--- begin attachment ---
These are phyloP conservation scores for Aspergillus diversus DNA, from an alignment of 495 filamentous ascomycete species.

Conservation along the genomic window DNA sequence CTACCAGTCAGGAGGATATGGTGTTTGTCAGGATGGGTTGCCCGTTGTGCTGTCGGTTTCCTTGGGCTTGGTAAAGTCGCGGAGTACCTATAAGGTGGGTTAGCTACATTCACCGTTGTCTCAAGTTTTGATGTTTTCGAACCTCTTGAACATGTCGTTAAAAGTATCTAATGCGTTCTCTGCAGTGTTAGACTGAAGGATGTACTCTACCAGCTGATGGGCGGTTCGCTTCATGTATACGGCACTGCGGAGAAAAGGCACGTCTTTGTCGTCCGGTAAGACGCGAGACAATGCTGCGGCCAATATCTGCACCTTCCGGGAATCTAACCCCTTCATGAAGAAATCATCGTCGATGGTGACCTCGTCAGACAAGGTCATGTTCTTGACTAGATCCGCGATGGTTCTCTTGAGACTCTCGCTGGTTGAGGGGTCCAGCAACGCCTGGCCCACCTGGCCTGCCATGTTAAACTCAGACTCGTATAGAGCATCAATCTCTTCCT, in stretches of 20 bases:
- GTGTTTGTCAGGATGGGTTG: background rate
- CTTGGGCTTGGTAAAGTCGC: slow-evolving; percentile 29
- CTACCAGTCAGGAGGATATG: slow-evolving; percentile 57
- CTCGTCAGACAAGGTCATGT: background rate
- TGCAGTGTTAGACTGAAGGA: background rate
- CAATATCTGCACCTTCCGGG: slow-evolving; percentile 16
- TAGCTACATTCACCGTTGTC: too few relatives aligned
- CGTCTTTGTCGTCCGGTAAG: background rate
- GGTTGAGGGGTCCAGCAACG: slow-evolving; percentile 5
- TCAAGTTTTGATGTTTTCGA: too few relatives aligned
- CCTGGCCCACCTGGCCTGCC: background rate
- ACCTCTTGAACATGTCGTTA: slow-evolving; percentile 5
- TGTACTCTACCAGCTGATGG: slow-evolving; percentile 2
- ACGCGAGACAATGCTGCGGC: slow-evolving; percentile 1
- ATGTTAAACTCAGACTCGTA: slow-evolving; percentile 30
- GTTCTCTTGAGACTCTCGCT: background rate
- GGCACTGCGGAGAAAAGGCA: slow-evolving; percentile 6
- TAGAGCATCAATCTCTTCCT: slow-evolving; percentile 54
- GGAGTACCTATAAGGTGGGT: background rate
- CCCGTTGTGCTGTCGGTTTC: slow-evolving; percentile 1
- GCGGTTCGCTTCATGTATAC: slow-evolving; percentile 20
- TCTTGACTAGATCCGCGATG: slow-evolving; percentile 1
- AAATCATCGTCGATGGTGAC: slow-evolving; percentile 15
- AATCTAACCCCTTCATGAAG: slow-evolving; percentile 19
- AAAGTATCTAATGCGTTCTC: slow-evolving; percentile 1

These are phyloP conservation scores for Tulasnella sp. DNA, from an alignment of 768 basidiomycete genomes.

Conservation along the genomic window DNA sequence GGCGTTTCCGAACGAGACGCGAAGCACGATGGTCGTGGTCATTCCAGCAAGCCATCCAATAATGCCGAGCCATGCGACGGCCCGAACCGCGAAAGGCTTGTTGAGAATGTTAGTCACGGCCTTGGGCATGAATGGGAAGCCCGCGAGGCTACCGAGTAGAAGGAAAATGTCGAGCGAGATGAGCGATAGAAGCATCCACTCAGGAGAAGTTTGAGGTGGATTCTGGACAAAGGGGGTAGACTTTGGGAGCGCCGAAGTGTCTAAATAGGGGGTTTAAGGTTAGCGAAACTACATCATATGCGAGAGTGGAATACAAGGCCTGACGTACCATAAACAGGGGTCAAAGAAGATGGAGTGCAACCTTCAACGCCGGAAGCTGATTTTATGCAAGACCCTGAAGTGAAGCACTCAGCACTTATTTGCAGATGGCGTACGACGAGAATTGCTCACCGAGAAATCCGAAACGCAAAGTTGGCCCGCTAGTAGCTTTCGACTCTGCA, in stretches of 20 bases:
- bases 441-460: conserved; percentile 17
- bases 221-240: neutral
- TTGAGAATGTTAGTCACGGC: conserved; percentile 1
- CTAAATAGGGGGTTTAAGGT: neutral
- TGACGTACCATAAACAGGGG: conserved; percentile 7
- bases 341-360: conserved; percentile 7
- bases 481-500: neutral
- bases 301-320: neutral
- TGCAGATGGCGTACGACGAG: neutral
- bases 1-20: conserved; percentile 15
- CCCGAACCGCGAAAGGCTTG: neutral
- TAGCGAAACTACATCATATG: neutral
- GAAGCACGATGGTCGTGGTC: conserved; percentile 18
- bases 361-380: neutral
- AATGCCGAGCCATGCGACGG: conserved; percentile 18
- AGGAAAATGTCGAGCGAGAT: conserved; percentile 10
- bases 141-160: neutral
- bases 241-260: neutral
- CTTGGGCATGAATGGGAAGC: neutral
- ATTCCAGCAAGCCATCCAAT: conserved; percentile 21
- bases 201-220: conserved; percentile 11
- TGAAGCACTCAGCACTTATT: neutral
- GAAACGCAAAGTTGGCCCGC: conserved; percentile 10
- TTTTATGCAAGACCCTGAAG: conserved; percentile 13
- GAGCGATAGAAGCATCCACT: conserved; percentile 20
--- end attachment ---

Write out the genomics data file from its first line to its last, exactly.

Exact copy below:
These are phyloP conservation scores for Aspergillus diversus DNA, from an alignment of 495 filamentous ascomycete species.

Conservation along the genomic window DNA sequence CTACCAGTCAGGAGGATATGGTGTTTGTCAGGATGGGTTGCCCGTTGTGCTGTCGGTTTCCTTGGGCTTGGTAAAGTCGCGGAGTACCTATAAGGTGGGTTAGCTACATTCACCGTTGTCTCAAGTTTTGATGTTTTCGAACCTCTTGAACATGTCGTTAAAAGTATCTAATGCGTTCTCTGCAGTGTTAGACTGAAGGATGTACTCTACCAGCTGATGGGCGGTTCGCTTCATGTATACGGCACTGCGGAGAAAAGGCACGTCTTTGTCGTCCGGTAAGACGCGAGACAATGCTGCGGCCAATATCTGCACCTTCCGGGAATCTAACCCCTTCATGAAGAAATCATCGTCGATGGTGACCTCGTCAGACAAGGTCATGTTCTTGACTAGATCCGCGATGGTTCTCTTGAGACTCTCGCTGGTTGAGGGGTCCAGCAACGCCTGGCCCACCTGGCCTGCCATGTTAAACTCAGACTCGTATAGAGCATCAATCTCTTCCT, in stretches of 20 bases:
- GTGTTTGTCAGGATGGGTTG: background rate
- CTTGGGCTTGGTAAAGTCGC: slow-evolving; percentile 29
- CTACCAGTCAGGAGGATATG: slow-evolving; percentile 57
- CTCGTCAGACAAGGTCATGT: background rate
- TGCAGTGTTAGACTGAAGGA: background rate
- CAATATCTGCACCTTCCGGG: slow-evolving; percentile 16
- TAGCTACATTCACCGTTGTC: too few relatives aligned
- CGTCTTTGTCGTCCGGTAAG: background rate
- GGTTGAGGGGTCCAGCAACG: slow-evolving; percentile 5
- TCAAGTTTTGATGTTTTCGA: too few relatives aligned
- CCTGGCCCACCTGGCCTGCC: background rate
- ACCTCTTGAACATGTCGTTA: slow-evolving; percentile 5
- TGTACTCTACCAGCTGATGG: slow-evolving; percentile 2
- ACGCGAGACAATGCTGCGGC: slow-evolving; percentile 1
- ATGTTAAACTCAGACTCGTA: slow-evolving; percentile 30
- GTTCTCTTGAGACTCTCGCT: background rate
- GGCACTGCGGAGAAAAGGCA: slow-evolving; percentile 6
- TAGAGCATCAATCTCTTCCT: slow-evolving; percentile 54
- GGAGTACCTATAAGGTGGGT: background rate
- CCCGTTGTGCTGTCGGTTTC: slow-evolving; percentile 1
- GCGGTTCGCTTCATGTATAC: slow-evolving; percentile 20
- TCTTGACTAGATCCGCGATG: slow-evolving; percentile 1
- AAATCATCGTCGATGGTGAC: slow-evolving; percentile 15
- AATCTAACCCCTTCATGAAG: slow-evolving; percentile 19
- AAAGTATCTAATGCGTTCTC: slow-evolving; percentile 1

These are phyloP conservation scores for Tulasnella sp. DNA, from an alignment of 768 basidiomycete genomes.

Conservation along the genomic window DNA sequence GGCGTTTCCGAACGAGACGCGAAGCACGATGGTCGTGGTCATTCCAGCAAGCCATCCAATAATGCCGAGCCATGCGACGGCCCGAACCGCGAAAGGCTTGTTGAGAATGTTAGTCACGGCCTTGGGCATGAATGGGAAGCCCGCGAGGCTACCGAGTAGAAGGAAAATGTCGAGCGAGATGAGCGATAGAAGCATCCACTCAGGAGAAGTTTGAGGTGGATTCTGGACAAAGGGGGTAGACTTTGGGAGCGCCGAAGTGTCTAAATAGGGGGTTTAAGGTTAGCGAAACTACATCATATGCGAGAGTGGAATACAAGGCCTGACGTACCATAAACAGGGGTCAAAGAAGATGGAGTGCAACCTTCAACGCCGGAAGCTGATTTTATGCAAGACCCTGAAGTGAAGCACTCAGCACTTATTTGCAGATGGCGTACGACGAGAATTGCTCACCGAGAAATCCGAAACGCAAAGTTGGCCCGCTAGTAGCTTTCGACTCTGCA, in stretches of 20 bases:
- bases 441-460: conserved; percentile 17
- bases 221-240: neutral
- TTGAGAATGTTAGTCACGGC: conserved; percentile 1
- CTAAATAGGGGGTTTAAGGT: neutral
- TGACGTACCATAAACAGGGG: conserved; percentile 7
- bases 341-360: conserved; percentile 7
- bases 481-500: neutral
- bases 301-320: neutral
- TGCAGATGGCGTACGACGAG: neutral
- bases 1-20: conserved; percentile 15
- CCCGAACCGCGAAAGGCTTG: neutral
- TAGCGAAACTACATCATATG: neutral
- GAAGCACGATGGTCGTGGTC: conserved; percentile 18
- bases 361-380: neutral
- AATGCCGAGCCATGCGACGG: conserved; percentile 18
- AGGAAAATGTCGAGCGAGAT: conserved; percentile 10
- bases 141-160: neutral
- bases 241-260: neutral
- CTTGGGCATGAATGGGAAGC: neutral
- ATTCCAGCAAGCCATCCAAT: conserved; percentile 21
- bases 201-220: conserved; percentile 11
- TGAAGCACTCAGCACTTATT: neutral
- GAAACGCAAAGTTGGCCCGC: conserved; percentile 10
- TTTTATGCAAGACCCTGAAG: conserved; percentile 13
- GAGCGATAGAAGCATCCACT: conserved; percentile 20